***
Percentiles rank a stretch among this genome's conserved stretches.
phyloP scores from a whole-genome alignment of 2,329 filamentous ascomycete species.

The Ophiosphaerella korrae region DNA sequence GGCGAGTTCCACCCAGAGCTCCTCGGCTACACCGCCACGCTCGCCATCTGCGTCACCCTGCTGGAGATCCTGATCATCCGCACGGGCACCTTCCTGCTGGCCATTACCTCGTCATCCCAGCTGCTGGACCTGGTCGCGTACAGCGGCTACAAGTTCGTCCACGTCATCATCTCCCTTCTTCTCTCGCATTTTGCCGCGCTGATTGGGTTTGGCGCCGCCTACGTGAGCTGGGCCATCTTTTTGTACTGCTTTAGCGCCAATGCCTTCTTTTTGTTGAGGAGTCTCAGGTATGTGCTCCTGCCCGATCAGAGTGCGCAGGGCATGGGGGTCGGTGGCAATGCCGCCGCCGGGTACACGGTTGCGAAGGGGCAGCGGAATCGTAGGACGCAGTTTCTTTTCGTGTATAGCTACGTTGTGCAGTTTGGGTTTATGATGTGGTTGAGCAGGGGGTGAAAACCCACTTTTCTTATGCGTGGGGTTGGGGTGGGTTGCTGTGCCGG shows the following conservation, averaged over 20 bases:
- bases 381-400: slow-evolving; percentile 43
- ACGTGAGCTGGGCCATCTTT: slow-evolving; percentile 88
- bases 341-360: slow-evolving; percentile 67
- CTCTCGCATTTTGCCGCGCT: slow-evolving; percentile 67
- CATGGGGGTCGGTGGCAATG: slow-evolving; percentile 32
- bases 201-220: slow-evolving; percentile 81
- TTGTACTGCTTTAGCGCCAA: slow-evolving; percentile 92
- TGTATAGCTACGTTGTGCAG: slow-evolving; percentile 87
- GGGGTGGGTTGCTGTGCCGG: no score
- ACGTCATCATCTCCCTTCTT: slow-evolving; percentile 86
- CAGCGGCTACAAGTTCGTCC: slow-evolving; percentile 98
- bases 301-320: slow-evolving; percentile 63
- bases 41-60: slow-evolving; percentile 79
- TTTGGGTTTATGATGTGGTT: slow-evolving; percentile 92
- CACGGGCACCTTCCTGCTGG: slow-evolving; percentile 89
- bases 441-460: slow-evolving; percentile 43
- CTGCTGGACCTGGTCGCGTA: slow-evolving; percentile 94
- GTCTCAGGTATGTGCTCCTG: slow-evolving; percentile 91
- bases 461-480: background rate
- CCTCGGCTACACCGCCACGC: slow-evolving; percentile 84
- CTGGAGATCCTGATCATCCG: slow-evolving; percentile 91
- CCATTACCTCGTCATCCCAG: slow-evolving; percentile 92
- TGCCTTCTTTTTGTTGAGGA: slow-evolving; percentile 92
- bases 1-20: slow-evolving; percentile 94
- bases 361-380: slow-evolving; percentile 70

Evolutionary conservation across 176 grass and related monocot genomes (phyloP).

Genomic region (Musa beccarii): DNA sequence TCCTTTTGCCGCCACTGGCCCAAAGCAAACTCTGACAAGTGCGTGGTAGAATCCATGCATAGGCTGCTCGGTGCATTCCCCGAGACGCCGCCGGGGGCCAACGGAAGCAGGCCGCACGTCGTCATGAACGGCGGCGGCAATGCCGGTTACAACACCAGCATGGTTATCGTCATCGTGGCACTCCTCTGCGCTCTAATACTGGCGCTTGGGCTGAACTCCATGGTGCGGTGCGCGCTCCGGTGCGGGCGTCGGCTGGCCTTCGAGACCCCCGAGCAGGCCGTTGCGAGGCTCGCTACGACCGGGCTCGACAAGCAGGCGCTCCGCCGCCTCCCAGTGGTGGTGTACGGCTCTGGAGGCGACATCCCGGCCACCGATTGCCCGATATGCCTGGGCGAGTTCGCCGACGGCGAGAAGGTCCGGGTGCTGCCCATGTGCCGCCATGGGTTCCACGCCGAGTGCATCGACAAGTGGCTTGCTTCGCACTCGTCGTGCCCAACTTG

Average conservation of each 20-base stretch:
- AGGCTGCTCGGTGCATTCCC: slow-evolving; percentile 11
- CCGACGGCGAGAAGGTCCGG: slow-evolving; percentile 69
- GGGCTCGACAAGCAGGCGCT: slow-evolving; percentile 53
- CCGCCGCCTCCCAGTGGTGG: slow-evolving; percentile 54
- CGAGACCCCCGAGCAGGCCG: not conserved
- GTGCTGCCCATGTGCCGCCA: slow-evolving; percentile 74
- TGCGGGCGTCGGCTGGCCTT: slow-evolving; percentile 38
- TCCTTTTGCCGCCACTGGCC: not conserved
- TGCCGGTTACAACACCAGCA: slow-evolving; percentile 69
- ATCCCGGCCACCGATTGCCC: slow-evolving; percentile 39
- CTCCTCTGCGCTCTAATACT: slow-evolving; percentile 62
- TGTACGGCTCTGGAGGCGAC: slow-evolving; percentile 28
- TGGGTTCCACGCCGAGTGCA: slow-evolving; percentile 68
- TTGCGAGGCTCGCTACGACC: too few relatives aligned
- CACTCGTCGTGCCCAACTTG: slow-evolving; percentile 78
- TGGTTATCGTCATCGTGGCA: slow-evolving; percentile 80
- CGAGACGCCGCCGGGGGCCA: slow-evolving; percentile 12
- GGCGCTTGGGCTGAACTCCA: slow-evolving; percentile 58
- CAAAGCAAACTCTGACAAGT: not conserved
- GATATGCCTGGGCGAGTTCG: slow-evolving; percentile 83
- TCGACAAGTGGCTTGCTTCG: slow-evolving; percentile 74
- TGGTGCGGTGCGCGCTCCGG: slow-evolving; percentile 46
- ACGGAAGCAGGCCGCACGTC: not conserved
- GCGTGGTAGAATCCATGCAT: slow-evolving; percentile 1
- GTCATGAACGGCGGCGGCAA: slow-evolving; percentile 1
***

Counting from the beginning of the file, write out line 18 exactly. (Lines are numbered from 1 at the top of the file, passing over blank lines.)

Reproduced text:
- CACGGGCACCTTCCTGCTGG: slow-evolving; percentile 89